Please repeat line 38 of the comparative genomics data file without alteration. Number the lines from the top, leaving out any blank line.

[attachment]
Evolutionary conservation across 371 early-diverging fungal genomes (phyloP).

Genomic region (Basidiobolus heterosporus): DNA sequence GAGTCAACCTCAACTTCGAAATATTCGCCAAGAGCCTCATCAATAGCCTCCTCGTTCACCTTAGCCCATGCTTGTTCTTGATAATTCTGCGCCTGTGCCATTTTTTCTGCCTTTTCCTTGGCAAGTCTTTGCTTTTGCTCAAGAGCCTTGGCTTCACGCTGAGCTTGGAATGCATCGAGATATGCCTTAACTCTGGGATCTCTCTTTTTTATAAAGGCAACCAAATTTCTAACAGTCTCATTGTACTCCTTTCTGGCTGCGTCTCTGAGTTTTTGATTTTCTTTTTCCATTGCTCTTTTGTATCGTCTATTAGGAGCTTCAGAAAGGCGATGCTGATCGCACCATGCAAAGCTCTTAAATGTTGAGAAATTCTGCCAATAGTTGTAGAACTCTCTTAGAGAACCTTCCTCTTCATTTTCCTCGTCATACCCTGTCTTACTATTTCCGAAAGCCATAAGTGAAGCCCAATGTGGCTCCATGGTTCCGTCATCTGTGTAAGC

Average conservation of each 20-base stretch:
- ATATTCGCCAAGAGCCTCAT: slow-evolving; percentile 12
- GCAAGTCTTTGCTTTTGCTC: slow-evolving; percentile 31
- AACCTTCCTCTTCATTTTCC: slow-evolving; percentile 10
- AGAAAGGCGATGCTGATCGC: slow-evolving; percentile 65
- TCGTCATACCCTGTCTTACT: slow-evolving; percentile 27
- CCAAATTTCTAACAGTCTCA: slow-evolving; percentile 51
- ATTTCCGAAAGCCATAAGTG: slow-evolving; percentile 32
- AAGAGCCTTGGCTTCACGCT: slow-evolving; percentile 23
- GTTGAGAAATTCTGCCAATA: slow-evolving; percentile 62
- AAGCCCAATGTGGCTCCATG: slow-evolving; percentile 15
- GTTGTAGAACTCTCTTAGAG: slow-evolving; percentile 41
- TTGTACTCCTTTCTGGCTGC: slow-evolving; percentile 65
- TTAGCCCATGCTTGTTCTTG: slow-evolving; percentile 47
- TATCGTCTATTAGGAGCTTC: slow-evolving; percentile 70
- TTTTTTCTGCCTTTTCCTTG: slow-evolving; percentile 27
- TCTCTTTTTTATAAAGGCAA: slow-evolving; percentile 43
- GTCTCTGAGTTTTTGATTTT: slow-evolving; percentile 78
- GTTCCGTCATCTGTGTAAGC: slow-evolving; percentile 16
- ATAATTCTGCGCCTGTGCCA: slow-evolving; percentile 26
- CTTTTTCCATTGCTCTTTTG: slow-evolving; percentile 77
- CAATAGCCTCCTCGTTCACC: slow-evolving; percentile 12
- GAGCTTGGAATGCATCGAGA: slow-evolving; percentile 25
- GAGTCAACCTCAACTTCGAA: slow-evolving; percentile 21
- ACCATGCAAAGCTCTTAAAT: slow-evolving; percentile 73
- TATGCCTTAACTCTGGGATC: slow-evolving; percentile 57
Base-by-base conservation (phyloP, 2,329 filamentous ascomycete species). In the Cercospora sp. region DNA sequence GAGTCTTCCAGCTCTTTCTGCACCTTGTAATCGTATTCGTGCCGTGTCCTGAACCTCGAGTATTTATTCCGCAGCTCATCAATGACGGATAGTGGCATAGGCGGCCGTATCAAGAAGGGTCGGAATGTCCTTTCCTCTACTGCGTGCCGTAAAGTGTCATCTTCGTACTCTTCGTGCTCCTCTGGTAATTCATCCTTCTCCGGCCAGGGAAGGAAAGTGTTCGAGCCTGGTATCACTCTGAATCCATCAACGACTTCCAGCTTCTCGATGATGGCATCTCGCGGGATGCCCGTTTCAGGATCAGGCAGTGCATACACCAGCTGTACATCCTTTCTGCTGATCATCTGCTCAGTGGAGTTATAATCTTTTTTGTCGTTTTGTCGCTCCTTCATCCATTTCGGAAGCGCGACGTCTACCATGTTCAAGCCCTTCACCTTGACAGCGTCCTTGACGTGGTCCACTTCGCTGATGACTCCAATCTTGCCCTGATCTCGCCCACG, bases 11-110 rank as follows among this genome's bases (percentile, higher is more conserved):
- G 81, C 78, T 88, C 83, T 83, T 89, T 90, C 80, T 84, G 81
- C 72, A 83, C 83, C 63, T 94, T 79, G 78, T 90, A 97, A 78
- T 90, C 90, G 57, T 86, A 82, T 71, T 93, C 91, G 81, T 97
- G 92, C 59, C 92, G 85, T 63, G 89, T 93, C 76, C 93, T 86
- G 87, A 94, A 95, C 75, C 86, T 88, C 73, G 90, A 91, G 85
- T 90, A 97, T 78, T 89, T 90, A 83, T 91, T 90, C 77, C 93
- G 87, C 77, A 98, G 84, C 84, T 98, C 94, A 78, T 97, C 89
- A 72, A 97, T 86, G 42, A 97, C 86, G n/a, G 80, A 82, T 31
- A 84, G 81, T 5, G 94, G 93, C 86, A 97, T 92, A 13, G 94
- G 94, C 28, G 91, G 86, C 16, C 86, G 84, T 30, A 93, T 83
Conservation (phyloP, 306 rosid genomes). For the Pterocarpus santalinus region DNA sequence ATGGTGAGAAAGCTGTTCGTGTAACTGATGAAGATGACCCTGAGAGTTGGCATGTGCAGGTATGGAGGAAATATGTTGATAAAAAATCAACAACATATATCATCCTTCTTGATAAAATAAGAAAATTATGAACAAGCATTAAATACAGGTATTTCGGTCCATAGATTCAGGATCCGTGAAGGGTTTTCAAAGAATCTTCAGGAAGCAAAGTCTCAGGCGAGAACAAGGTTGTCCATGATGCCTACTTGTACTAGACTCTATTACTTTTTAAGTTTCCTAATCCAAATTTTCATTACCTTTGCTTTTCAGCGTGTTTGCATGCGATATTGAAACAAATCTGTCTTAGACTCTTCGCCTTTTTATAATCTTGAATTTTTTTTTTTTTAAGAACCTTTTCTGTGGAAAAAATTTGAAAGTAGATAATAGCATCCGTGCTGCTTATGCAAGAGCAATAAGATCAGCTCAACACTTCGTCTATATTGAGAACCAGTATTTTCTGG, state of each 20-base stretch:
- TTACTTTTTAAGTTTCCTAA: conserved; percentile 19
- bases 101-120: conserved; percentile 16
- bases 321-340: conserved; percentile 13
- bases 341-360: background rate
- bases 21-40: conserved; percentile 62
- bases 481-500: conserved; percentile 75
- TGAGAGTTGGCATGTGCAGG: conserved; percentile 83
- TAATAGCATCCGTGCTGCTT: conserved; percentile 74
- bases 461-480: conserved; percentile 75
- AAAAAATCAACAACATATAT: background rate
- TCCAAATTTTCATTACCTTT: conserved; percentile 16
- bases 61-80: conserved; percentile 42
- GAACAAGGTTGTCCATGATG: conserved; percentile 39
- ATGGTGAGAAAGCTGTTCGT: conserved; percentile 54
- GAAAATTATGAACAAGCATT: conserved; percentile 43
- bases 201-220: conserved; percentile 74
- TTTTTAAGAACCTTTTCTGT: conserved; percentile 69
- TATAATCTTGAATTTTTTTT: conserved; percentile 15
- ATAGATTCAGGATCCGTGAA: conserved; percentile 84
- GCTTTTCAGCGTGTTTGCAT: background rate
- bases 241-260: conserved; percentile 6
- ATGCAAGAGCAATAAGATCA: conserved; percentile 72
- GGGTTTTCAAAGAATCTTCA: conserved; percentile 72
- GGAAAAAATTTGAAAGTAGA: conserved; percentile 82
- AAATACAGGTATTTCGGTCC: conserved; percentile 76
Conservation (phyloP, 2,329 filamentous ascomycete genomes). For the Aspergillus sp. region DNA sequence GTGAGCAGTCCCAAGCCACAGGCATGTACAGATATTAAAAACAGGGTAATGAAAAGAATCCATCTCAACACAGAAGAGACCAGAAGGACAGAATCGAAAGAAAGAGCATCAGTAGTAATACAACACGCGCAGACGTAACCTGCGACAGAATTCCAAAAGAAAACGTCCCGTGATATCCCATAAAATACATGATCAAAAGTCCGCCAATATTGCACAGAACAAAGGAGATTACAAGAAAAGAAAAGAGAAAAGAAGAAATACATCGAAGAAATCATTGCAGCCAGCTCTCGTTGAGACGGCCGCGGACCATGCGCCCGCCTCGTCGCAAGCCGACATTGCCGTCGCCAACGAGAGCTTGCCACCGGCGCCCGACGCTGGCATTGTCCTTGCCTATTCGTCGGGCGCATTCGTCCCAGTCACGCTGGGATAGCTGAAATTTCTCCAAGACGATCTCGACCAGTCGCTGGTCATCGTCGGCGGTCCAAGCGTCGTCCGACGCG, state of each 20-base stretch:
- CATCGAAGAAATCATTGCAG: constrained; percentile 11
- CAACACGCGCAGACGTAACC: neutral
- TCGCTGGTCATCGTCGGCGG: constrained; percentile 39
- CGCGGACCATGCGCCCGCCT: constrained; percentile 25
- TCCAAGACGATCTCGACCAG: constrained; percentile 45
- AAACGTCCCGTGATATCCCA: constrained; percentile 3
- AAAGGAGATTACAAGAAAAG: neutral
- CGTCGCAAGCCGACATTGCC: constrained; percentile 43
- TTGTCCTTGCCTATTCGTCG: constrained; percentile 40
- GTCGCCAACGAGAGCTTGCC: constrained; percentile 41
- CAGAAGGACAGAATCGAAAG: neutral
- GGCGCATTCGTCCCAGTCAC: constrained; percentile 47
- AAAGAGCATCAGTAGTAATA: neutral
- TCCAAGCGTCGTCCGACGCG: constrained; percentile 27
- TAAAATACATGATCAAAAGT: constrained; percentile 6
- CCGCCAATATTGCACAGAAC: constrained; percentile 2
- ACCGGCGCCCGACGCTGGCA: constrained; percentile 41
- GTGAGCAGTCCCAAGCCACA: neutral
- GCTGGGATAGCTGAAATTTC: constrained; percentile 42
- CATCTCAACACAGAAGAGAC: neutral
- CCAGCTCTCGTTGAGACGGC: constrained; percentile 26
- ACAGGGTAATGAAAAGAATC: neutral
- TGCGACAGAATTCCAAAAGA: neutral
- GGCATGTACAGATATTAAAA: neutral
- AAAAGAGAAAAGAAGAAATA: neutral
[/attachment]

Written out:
- A 84, G 81, T 5, G 94, G 93, C 86, A 97, T 92, A 13, G 94